Updated January 11, 2020 by Will Rhoda

The 9 Best Refrigerant Recovery Machines

video play icon
Best High-End
Best Mid-Range
Best Inexpensive

This wiki has been updated 12 times since it was first published in July of 2018. Whether you're preparing to flush out the air conditioning system in a vehicle or perform maintenance on an appliance, don't jump into the job without one of these refrigerant recovery machines. Equipped with powerful motors, intuitive controls, and durable casings, they can withstand industrial work environments and are available with various capabilities to suit all needs. When users buy our independently chosen editorial selections, we may earn commissions to help fund the Wiki. Skip to the best refrigerant recovery machine on Amazon.

9. Yellow Jacket XLT

8. DreamJoy LRR-1A

7. Bacharach Stinger

6. Robinair Premier

5. Appion G5Twin

4. Mastercool 69110

3. Robinair RG6

2. Inficon Vortex

1. Fieldpiece MR45

Special Honors

Canada Auto Solutions Inc. This Canadian company offers a line of top-end models that, while being a bit on the pricey side for your average HVAC technician, might make the perfect additions to an established auto shop. All models are outfitted with castors, so you won't need to worry about one of your employees dropping your expensive equipment. canadaautosolutions.com

Reftec International Systems With over 30 years in the industry, this Florida-based company's full line features eight recovery machines of various sizes. While a 3/4-horsepower offering represents the bottom end of its options, its heavy-duty model comes equipped with a powerful, three-horsepower compressor. reftec.com

Editor's Notes

January 09, 2020:

During this round of updates, we determined that our previous selections for this category were all still applicable, and we added the Mastercool 69110 to our rankings – a 1/2-horsepower offering that comes with just about everything you'll need to get started on your refrigerant recovery, including a 30-pound, liquid-propane tank and three hoses. We also added two new special honors pointing toward companies that specialize in top-end equipment – primarily for the benefit of established mechanic-shop owners and extreme gearheads who don’t mind paying significantly more to get the best of the best.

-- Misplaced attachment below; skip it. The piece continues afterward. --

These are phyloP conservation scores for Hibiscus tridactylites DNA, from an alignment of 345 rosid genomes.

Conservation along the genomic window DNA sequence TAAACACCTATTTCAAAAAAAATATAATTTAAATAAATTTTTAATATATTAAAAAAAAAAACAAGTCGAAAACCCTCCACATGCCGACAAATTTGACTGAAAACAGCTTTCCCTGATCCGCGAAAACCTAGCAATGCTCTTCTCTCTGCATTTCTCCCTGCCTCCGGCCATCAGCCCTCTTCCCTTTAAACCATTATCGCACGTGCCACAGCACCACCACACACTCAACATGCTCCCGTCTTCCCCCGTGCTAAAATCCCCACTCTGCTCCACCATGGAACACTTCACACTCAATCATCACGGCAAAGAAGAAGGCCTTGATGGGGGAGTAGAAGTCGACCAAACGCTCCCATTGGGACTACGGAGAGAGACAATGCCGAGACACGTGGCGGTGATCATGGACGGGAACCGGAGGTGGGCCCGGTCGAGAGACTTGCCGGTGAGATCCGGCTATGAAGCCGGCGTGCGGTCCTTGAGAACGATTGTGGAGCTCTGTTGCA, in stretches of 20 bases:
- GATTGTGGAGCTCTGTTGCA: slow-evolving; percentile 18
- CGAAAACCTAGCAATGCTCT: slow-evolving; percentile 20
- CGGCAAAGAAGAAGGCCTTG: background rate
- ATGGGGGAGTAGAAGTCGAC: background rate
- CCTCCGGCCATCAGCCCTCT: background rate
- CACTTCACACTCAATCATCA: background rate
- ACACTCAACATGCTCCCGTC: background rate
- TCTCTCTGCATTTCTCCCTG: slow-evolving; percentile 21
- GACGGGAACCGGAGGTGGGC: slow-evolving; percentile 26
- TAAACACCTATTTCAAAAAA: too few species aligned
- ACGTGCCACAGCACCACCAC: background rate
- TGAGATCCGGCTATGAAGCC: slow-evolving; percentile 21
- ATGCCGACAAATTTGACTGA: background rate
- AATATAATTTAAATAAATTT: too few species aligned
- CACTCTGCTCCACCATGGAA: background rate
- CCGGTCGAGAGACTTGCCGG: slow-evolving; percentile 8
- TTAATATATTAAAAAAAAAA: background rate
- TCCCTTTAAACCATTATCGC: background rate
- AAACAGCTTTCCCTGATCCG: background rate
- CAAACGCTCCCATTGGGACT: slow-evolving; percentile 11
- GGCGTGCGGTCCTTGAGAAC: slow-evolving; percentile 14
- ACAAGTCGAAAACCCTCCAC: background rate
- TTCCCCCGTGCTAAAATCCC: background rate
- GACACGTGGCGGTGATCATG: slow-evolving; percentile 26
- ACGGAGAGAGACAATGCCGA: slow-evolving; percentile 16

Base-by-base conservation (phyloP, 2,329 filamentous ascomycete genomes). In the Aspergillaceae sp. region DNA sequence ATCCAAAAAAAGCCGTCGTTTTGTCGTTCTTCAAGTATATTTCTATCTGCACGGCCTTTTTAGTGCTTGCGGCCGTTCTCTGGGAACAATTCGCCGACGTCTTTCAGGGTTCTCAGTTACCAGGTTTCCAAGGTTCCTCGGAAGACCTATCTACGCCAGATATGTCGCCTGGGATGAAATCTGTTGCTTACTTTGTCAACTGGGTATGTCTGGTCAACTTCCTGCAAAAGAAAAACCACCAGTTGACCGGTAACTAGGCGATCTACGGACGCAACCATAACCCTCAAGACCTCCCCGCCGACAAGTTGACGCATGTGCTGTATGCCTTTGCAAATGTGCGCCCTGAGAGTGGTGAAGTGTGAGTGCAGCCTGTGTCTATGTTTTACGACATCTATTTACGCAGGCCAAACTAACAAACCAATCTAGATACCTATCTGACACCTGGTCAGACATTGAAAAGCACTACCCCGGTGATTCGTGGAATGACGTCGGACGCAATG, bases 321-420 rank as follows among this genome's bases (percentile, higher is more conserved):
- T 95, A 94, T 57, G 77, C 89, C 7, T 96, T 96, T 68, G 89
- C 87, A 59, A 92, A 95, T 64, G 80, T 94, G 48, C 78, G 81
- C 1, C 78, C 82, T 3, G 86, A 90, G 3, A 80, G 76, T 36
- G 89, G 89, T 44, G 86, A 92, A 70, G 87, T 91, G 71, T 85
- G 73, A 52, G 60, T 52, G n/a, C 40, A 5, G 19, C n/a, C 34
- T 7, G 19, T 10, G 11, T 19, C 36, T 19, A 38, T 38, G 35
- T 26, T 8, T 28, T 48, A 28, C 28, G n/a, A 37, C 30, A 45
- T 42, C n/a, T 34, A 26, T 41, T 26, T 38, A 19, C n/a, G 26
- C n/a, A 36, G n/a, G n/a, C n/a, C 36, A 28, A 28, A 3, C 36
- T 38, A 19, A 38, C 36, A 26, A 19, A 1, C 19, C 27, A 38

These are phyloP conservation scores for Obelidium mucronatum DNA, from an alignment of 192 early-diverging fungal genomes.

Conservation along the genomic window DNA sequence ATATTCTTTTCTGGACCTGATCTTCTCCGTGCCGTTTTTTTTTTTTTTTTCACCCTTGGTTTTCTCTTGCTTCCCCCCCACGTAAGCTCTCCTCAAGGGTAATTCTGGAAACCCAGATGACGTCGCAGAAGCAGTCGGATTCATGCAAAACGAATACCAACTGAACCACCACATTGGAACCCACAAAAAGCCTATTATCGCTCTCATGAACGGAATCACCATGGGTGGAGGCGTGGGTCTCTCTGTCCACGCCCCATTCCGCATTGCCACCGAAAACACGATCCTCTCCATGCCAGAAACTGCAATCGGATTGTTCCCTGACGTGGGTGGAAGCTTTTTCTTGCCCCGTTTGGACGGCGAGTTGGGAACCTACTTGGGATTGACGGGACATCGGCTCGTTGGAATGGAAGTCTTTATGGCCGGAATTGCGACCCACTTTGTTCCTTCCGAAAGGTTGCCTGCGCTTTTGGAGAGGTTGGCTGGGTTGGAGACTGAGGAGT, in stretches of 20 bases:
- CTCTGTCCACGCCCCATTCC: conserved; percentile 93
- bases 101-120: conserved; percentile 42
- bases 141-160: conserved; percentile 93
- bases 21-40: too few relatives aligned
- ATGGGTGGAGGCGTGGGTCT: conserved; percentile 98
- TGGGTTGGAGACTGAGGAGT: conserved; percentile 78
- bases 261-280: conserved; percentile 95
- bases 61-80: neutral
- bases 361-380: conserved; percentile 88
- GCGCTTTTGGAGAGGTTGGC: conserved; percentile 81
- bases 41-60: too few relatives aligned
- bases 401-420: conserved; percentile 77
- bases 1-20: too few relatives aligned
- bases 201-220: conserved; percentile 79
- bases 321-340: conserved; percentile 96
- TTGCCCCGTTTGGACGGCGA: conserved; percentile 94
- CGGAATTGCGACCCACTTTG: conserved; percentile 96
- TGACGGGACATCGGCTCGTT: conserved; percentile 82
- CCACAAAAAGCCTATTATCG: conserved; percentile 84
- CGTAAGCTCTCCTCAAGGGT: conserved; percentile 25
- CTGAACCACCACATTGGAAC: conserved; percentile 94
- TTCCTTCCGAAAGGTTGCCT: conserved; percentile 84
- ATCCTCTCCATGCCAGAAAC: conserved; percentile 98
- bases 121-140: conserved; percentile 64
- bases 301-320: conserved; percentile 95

You’ll notice a lot of commonalities between many of our choices for this wiki, but there’s some important differentiators to keep an eye out for as well:

Power: This rating speaks directly to a given model’s extraction speed, which in turn will speak directly to your job efficiency and thereby your bottom line, so pay close attention to this. Basic models like the Yellow Jacket XLT and DreamJoy LRR-1A feature 1/2-horsepower compressors, but others like the Bacharach Stinger and Inficon Vortex boast stronger, single-horsepower equipment. Larger models built for industrial use often include multiple-horsepower compressors in their designs.

Control and Display: While our last point was a utilitarian consideration, this one’s all about user experience (not that it comes without its own intrinsic, practical merits). While none of our selections for this category (perhaps with the exception of the Robinair Premier) should be terribly difficult to figure out control wise, fans of minimalist designs and good-old-fashioned simplicity might have their interests sparked by options like the Bacharach Stinger – which feature single-knob control. Similarly, while most users won’t have trouble keeping up with the oil-filled gauges that seem to be standard issue in this category, digital-readout fans will likely be interested in choices like the Fieldpiece MR45 – which include LCD screens.

Portability: Most of our rankings for this category have sensible carrying handles built into their housings, but some are 50% heavier than others, so be mindful of each model’s product weight prior to purchasing. One exception to this is the Robinair Premier, but it’s lack of handle is easily compensated for by its castors and tires. The Bacharach Stinger, DreamJoy LRR-1A and Inficon Vortex take their portability a step further by coming with a convenient carrying strap.


Will Rhoda
Last updated on January 11, 2020 by Will Rhoda

After deciding that the pen was mightier than the pliers, Canadian electrical contractor William Rhoda abandoned his career and headed back to college, where he majored in marketing and advertising and won a scholarship along the way to earning a diploma in creative communications. His past career landed him a depth of knowledge in tools and hardware, while his current career schooled him in audio, video and camera equipment. During his leisure time, he’s learned lots about outdoor gear, and years of tiresome backyard maintenance have taught him all about pools and hot tubs. His recreational pursuits include rest, relaxation and revolutionary action, and his roommate’s a hairless cat.


Thanks for reading the fine print. About the Wiki: We don't accept sponsorships, free goods, samples, promotional products, or other benefits from any of the product brands featured on this page, except in cases where those brands are manufactured by the retailer to which we are linking. For more information on our rankings, please read about us, linked below. The Wiki is a participant in associate programs from Amazon, Walmart, Ebay, Target, and others, and may earn advertising fees when you use our links to these websites. These fees will not increase your purchase price, which will be the same as any direct visitor to the merchant’s website. If you believe that your product should be included in this review, you may contact us, but we cannot guarantee a response, even if you send us flowers.